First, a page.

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In Defense of Lost Causes by Slavoj Zizek
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In Defense of Lost Causes (original 2008; edition 2009)

by Slavoj Zizek (Author)

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499450,104 (3.66)4
Is global emancipation a lost cause? Are universal values outdated relics of an earlier age? In the postmodern world, ideologies of all kinds have been cast in doubt. In this combative new work, renowned theorist Slavoj iek takes on the reigning postmodern agenda with a manifesto for several 'lost causes'.… (more)
Member:FurfuralAndVanillin
Title:In Defense of Lost Causes
Authors:Slavoj Zizek (Author)
Info:Verso (2009), 504 pages
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In Defense of Lost Causes by Slavoj Žižek (2008)

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If ever there was a great example of Deleuze and Guattari's conception of postmodernism as a rhizome, this is it. Ostensibly, the book aims to show how "lost causes" like Nazism, Leninism, Stalinism, and so on provided positive elements in the revolutions of history. Žižek blends high and low cultures effortlessly to create a confusing patchwork where everyone from fundamentalists to liberals are both right and wrong in everything they say and do--hence, the rhizomatic conception of our postmodern age, wherein there is no center. If, like me, you've heard of Žižek and perhaps seen the documentary on Netflix (THE PERVERT'S GUIDE TO IDEOLOGY) and are looking to understand him further, this is probably not the place the start. Still, I will say that I took away a few nice little quotes, although a handful aren't original to Žižek. For e.g. "An enemy is someone whose story we have not heard." ( )
  chrisvia | Apr 29, 2021 |
“Ideology is strong exactly because it is no longer experienced as ideology… we feel free because we lack the very language to articulate our unfreedom.”

In Defense of Lost causes is a difficult and disparate book. Wait, strike that, it is a rolling expanse of intriguing philosophical situations.Žižek isn't playing a long game as much as gesticulating at a number of possibilities while distinguishing between the smooth and the striated. Such appears to be part and parcel for his oversized Ideas books. In Defense isn't an act of revisionism. Instead it is a backward glance. The book strains from History's burden at time at when "torture was normalized, presented as something acceptable." It is such and adjustment in ethics which prompts this tally of revolution's failures, perhaps to discern a footpath to avoid our present dread. Switching gears from Heidegger and the Nazis to Foucault and the Iranian Revolution, the author arrives at a rationale for how Stalinism saved the world. Without smiling, the case is made that Lenninst/Trotskyite either/or would've led to a dehumanized mechanistic Soviet reality. It was Stalin in the form of the Dictatorship of the Proletariat and the purges which restored a human element to the Soviet Union. If the Show Trials didn't require confessions and thus maintain a collective empathy/complicity of citizenship then fast forwarding to the Cuban Missile Crisis any negotiation with the Americans would've been impossible. That's quite a bite to chew upon. That said, it does engender thought and a generous begging of questions. The book ends with a nod to the concept of divine violence and its allowances. This is hardly convincing in an airtight manner but it does provoke.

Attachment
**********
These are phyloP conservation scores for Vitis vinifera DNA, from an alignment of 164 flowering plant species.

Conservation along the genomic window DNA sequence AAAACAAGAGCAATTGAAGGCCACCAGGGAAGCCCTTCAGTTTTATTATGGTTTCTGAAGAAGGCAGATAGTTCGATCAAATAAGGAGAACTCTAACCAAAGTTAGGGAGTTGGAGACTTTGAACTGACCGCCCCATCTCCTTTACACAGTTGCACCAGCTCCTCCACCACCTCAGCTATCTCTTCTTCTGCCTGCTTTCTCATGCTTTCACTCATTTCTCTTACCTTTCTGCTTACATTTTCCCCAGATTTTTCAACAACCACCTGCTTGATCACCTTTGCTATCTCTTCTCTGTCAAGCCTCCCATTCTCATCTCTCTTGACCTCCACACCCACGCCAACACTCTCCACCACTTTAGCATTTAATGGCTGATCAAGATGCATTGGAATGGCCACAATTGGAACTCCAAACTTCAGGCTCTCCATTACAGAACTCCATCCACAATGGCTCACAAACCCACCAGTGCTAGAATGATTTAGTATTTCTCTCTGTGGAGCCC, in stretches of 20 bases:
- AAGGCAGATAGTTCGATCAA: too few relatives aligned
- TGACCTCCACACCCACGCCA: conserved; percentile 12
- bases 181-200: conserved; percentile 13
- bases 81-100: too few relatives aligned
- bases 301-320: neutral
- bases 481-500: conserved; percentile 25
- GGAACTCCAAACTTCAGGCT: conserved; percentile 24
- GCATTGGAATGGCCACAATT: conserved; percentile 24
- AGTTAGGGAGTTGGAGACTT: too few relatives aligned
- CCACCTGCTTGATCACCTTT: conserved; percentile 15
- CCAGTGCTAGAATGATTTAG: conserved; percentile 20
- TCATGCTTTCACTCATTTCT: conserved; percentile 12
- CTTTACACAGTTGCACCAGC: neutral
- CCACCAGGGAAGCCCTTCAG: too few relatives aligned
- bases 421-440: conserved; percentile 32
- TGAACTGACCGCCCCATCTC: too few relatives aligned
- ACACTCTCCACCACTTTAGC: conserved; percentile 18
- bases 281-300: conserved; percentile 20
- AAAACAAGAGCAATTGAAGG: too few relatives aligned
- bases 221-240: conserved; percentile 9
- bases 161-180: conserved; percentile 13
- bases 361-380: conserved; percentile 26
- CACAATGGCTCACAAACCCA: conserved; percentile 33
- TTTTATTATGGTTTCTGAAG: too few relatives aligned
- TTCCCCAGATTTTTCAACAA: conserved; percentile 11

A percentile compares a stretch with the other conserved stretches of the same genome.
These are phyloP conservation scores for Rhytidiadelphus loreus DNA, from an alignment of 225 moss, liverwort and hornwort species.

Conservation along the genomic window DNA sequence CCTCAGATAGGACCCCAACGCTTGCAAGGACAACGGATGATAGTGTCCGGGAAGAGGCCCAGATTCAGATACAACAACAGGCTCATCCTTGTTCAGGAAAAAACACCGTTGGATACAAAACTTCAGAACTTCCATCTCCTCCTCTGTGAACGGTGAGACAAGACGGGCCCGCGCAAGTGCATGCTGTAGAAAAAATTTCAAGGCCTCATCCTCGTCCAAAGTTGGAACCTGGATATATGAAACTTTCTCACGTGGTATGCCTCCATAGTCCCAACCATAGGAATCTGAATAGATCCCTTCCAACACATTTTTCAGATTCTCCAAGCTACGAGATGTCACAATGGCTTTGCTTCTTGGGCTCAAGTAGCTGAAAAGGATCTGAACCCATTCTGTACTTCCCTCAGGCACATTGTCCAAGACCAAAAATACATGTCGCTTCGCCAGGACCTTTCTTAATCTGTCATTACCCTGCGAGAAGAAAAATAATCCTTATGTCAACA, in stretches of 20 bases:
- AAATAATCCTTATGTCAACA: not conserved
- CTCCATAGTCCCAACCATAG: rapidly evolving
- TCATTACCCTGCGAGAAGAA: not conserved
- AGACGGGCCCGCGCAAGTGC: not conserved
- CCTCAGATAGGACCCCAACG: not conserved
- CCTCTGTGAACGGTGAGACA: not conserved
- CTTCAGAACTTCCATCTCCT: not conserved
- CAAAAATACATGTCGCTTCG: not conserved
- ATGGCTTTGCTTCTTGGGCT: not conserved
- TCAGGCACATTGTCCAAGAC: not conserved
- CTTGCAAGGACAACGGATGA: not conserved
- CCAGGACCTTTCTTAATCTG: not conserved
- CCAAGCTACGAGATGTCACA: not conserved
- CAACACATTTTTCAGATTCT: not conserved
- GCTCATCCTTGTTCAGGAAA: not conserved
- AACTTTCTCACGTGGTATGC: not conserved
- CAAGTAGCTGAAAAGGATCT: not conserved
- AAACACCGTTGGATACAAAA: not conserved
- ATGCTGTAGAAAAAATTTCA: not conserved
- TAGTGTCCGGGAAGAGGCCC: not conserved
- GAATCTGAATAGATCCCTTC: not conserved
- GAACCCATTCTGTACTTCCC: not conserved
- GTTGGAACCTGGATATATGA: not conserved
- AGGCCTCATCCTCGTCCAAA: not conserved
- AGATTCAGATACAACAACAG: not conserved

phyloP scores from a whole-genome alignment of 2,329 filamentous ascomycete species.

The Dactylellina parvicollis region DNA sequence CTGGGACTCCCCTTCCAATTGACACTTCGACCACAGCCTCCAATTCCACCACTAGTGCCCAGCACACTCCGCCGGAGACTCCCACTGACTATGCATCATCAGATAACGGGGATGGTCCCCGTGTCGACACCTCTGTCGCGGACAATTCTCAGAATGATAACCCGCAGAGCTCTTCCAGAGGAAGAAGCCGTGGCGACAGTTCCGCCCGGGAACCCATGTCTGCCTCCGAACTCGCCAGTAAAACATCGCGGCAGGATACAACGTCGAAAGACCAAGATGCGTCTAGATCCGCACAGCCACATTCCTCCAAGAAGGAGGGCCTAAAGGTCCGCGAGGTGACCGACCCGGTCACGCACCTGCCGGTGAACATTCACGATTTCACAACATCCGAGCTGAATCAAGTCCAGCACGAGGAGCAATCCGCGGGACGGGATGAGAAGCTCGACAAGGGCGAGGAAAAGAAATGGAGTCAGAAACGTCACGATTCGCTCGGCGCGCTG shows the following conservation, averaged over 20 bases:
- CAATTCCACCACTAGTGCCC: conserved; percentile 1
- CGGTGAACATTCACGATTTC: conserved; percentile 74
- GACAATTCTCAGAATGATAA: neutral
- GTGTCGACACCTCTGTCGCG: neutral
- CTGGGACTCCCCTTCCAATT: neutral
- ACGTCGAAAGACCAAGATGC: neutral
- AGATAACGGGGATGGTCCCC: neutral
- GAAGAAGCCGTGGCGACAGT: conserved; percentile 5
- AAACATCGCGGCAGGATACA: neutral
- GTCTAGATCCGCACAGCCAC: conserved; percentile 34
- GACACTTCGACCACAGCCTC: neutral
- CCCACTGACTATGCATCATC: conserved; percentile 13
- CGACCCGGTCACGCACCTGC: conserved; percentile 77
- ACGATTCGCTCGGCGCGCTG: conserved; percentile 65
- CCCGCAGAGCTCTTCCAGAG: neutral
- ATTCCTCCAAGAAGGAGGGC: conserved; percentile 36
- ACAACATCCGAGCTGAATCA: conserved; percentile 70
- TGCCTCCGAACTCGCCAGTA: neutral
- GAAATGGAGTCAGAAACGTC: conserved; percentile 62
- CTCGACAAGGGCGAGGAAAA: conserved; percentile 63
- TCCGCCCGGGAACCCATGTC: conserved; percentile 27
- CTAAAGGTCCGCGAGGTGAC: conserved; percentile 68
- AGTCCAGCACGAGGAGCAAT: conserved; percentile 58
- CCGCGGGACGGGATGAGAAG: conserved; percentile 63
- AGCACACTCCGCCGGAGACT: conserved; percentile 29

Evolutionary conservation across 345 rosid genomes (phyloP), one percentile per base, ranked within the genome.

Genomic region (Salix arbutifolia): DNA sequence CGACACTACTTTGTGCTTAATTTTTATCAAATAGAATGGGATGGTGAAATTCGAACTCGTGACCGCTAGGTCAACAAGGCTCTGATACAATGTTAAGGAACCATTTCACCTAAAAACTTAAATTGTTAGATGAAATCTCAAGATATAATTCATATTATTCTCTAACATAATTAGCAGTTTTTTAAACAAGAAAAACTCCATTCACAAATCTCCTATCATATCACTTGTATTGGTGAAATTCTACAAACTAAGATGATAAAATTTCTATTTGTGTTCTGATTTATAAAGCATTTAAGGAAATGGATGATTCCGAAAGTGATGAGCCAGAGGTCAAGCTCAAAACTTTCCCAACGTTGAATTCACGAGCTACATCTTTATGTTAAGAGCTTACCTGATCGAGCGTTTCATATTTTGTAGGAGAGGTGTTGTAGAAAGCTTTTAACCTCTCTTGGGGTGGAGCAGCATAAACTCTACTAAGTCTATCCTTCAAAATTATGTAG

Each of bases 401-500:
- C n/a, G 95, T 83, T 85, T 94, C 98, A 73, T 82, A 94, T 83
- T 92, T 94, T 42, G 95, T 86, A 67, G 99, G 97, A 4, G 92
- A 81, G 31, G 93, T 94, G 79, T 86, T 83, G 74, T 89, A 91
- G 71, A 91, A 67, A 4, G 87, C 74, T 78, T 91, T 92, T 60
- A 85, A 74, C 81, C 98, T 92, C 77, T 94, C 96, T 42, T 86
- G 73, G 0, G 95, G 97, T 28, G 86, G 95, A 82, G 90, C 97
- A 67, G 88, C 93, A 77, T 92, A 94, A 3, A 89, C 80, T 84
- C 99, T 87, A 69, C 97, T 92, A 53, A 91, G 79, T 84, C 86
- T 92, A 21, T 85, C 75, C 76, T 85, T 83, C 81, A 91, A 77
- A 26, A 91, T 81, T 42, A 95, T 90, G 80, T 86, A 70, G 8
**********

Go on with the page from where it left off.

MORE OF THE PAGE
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  jonfaith | Feb 22, 2019 |
Well. This is definitely something.

Zizek is one of the more baffling modern philosophers I've read. It's tough to follow his mental gymnastics. I find myself agreeing totally with him, and then blanching at what he says next. Some of his topics are utterly bizarre - an attempted defense of STALINISM? Seriously? I can't imagine the double-think possible there, if I didn't read it with my own eyes.

Zizek is hardly coherent. But he is confounding and challenging, and damn if he isn't interesting, though. ( )
  HadriantheBlind | Mar 30, 2013 |
One of the chunkier works Zizek has produced, but well worth the effort of reading it. A intense political exploration that stands against most of the values we hold so dear today via Kafka, Spielberg, Mel Gibson, Agamben, Laclau and Mouffe, Badiou, Lenin, Hitler, Heidegger and Deep Impact. Always thought provoking, always interesting, always alarming. ( )
1 vote mrclarinet | Aug 20, 2008 |
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Auf verlorenem Posten (Suhrkamp) and Die bösen Geister des himmlischen Bereichs: Der linke Kampf um das 21. Jahrhundert are both partial editions (teilausgabe) of In Defense of Lost Causes. They should not be combined with each other nor with the full work.
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Is global emancipation a lost cause? Are universal values outdated relics of an earlier age? In the postmodern world, ideologies of all kinds have been cast in doubt. In this combative new work, renowned theorist Slavoj iek takes on the reigning postmodern agenda with a manifesto for several 'lost causes'.

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